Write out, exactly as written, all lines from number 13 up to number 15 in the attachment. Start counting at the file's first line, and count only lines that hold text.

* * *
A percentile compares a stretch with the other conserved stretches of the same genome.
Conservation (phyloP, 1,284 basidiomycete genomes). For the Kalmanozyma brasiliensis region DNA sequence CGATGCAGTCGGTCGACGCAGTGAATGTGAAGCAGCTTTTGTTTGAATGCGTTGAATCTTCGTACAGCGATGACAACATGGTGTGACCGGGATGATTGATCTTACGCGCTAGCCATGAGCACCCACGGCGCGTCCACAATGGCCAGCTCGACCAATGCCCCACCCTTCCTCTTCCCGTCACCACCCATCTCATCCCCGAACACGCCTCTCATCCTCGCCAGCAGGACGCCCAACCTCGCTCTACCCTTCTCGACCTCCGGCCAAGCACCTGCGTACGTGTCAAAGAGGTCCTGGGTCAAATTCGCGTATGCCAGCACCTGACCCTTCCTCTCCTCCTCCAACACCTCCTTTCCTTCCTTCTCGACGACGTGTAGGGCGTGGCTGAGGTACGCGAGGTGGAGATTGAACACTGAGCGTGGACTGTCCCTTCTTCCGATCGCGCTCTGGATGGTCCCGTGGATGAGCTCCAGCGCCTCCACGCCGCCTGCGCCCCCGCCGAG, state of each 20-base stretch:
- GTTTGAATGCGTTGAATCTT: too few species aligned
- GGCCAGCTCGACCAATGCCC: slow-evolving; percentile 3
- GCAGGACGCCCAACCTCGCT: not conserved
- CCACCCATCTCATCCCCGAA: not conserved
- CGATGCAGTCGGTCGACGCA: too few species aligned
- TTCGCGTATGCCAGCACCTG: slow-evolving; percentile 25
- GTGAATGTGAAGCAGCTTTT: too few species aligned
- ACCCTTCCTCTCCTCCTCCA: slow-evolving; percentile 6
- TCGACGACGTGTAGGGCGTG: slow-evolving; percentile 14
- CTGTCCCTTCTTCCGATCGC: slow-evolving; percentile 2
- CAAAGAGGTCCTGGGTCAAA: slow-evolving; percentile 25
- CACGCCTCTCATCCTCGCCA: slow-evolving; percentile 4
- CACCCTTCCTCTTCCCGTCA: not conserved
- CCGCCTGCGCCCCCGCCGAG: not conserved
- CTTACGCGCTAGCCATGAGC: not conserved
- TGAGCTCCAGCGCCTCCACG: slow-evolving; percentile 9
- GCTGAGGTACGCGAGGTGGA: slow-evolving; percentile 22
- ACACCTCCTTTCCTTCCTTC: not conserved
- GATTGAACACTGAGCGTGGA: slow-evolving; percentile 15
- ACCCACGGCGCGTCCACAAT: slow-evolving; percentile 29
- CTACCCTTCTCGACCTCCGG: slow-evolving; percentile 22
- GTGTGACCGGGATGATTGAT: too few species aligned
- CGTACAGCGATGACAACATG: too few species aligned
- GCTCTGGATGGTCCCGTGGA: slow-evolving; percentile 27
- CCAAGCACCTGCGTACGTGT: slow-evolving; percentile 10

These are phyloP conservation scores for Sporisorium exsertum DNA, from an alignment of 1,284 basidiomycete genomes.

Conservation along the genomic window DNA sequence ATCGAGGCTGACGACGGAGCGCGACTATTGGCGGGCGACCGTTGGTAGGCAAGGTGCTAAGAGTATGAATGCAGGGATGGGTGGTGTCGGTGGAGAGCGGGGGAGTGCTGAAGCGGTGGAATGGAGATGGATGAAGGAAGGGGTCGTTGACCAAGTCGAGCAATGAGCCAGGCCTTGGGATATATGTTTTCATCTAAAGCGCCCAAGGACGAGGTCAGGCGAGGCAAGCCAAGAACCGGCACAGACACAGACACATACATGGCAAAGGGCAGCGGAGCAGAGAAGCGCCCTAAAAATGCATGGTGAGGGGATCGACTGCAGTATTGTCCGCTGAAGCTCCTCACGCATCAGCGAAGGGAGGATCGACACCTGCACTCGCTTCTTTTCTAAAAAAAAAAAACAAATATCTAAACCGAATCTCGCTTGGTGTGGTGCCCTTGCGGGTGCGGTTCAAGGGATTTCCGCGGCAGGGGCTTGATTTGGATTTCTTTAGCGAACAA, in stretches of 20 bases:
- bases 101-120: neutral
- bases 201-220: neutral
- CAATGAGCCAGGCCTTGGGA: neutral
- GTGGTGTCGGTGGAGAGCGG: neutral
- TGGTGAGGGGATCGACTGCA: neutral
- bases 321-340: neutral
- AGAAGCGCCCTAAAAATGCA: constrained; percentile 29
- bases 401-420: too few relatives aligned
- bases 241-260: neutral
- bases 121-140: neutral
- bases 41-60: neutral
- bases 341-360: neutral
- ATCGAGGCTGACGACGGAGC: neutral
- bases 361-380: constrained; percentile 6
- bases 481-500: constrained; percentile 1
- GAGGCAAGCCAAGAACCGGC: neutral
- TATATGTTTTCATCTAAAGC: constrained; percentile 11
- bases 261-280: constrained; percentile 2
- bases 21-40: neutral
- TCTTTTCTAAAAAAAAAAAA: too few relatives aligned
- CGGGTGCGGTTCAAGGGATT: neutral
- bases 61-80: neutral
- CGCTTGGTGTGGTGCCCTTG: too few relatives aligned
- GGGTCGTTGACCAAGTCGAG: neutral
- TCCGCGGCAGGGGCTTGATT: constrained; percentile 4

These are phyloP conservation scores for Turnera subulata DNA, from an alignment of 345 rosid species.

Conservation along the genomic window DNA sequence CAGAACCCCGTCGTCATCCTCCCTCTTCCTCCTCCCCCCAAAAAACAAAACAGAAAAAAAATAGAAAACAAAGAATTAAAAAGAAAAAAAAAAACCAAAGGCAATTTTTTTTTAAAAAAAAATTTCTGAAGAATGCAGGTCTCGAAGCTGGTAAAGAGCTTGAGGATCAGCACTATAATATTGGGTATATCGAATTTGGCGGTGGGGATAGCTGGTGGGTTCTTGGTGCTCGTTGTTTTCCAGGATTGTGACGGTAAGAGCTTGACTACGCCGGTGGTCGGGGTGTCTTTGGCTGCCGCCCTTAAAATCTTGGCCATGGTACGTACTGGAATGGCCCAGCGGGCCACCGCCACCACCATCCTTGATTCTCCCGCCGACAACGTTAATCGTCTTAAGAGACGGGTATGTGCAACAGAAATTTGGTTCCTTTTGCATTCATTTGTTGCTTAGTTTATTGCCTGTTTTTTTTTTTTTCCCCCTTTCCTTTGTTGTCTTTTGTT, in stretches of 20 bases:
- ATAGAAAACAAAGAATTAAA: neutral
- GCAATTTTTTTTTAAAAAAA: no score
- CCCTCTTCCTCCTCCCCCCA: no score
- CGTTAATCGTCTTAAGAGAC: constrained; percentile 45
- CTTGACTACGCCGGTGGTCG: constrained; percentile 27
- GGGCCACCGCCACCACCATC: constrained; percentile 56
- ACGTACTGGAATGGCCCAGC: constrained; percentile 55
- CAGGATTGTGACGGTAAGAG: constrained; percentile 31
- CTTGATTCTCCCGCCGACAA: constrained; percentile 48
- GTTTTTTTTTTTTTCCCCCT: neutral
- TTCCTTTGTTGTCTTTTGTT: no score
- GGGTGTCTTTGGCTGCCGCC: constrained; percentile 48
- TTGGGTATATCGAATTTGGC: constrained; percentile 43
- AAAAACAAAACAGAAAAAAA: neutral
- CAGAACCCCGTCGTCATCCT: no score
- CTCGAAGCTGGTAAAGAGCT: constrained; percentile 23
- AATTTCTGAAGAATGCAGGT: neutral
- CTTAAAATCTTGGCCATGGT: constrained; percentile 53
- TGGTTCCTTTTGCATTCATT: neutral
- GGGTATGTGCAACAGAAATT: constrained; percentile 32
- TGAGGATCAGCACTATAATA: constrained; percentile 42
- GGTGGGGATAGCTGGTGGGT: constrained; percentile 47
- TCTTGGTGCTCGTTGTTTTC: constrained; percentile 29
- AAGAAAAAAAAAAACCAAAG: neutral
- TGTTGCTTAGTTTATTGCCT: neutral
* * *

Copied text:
- CAAAGAGGTCCTGGGTCAAA: slow-evolving; percentile 25
- CACGCCTCTCATCCTCGCCA: slow-evolving; percentile 4
- CACCCTTCCTCTTCCCGTCA: not conserved